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I wonder if it is possible to generate electric energy from the radiation of radioactive materials like nuclear waste? If it is then wouldn't that also mean that it could be used as an energy source for a very long time since the radiation takes a long time to decay?

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  • $\begingroup$ This is very similar to physics.stackexchange.com/questions/83821/… $\endgroup$ Jul 2 '14 at 14:02
  • $\begingroup$ It's all about efficiency. Convert radiation to heat like a power plant, or to electrons like a solar cell; what matters in a practical world is the net cost per kW-hr. $\endgroup$ Jul 2 '14 at 14:59
  • $\begingroup$ Does this mean the ratio of cost per kW-hr is too poor to be worth the trouble? Otherwise you could thinkt that the length of the decay would generate sufficient energy in the long run? $\endgroup$
    – Janspeed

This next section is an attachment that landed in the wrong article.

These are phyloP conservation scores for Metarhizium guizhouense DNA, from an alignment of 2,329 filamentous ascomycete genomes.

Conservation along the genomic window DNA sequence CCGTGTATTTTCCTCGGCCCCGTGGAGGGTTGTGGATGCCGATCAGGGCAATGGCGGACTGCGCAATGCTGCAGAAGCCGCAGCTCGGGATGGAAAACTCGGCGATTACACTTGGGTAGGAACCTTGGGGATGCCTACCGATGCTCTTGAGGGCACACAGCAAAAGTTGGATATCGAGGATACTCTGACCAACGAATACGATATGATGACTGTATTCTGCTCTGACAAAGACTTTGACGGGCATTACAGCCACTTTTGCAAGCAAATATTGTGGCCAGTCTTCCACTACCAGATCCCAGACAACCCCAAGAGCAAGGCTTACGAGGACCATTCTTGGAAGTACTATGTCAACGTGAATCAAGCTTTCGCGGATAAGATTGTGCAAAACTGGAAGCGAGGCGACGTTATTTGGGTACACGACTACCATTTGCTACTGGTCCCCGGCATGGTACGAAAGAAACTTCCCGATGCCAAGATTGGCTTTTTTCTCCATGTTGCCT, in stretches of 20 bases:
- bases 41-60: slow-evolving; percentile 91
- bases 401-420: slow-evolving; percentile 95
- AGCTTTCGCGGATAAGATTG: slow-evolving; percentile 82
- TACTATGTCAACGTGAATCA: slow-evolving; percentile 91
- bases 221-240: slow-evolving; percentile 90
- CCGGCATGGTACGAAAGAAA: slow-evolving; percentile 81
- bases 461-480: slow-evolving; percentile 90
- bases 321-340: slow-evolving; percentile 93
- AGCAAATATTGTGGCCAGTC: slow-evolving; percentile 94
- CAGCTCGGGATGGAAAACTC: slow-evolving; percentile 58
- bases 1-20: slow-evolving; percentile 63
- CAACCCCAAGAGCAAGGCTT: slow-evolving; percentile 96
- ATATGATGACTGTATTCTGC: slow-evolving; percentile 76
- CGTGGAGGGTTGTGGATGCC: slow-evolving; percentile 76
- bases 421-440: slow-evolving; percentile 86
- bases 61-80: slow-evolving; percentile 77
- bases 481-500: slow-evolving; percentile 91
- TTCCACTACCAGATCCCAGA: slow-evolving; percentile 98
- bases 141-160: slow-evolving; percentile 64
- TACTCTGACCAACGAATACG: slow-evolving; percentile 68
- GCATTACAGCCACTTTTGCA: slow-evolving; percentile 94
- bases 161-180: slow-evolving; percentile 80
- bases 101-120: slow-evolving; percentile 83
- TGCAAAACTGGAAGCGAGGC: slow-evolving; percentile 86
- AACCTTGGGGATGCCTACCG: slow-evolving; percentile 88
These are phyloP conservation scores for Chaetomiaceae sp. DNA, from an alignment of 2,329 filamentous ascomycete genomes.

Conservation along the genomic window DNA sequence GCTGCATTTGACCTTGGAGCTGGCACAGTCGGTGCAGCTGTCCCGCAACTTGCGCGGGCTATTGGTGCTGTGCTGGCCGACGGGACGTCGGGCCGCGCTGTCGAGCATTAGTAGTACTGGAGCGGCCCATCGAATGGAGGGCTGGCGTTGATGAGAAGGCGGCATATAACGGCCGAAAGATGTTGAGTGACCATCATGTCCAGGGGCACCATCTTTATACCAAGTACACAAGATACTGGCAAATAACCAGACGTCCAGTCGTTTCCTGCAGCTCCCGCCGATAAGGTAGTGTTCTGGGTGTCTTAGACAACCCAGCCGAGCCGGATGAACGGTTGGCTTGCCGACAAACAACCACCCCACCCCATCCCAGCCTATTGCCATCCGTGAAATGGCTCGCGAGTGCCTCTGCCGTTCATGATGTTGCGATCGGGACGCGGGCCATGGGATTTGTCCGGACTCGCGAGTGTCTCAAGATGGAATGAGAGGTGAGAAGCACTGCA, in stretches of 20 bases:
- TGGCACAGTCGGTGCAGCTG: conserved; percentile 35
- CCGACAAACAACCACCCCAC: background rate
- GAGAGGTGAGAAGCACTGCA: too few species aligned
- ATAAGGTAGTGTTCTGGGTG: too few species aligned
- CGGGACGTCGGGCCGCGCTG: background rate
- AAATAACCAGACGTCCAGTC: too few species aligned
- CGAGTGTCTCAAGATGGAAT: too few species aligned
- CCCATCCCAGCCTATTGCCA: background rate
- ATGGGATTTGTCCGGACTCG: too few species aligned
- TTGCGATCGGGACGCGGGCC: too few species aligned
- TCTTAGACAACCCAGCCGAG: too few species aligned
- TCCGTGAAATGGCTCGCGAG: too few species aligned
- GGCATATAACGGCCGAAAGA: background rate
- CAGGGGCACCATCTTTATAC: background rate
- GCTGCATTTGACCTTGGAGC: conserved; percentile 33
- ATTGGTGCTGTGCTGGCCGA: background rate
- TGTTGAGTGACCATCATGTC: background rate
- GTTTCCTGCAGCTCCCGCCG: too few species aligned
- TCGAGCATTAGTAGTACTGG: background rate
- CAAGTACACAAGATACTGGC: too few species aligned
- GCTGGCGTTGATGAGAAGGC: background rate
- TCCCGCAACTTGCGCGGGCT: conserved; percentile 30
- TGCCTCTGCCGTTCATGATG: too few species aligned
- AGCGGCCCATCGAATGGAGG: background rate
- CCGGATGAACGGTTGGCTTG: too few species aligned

Jul 30 '14 at 11:20
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There, in fact, is such a way to convert heat produced from radioactive decay into electrical energy. Many systems doing just this have already been designed and used. The most straightforward device is a Radioisotope Thermoelectric Generator, which does exactly what you are asking. However, in principle, almost any system could be implemented that uses waste heat from radioactive decay to generate electricity. Stirling engines and thermocouples are frequently implemented to convert the heat to electricity.

These devices are typically used when long-term power is needed and connection to a power generation facility is not an option. Spacecraft being a key example. The only notable problem is that as the material decays, the power generation decreases. For sufficiently long-lived isotopes this is not a significant problem.

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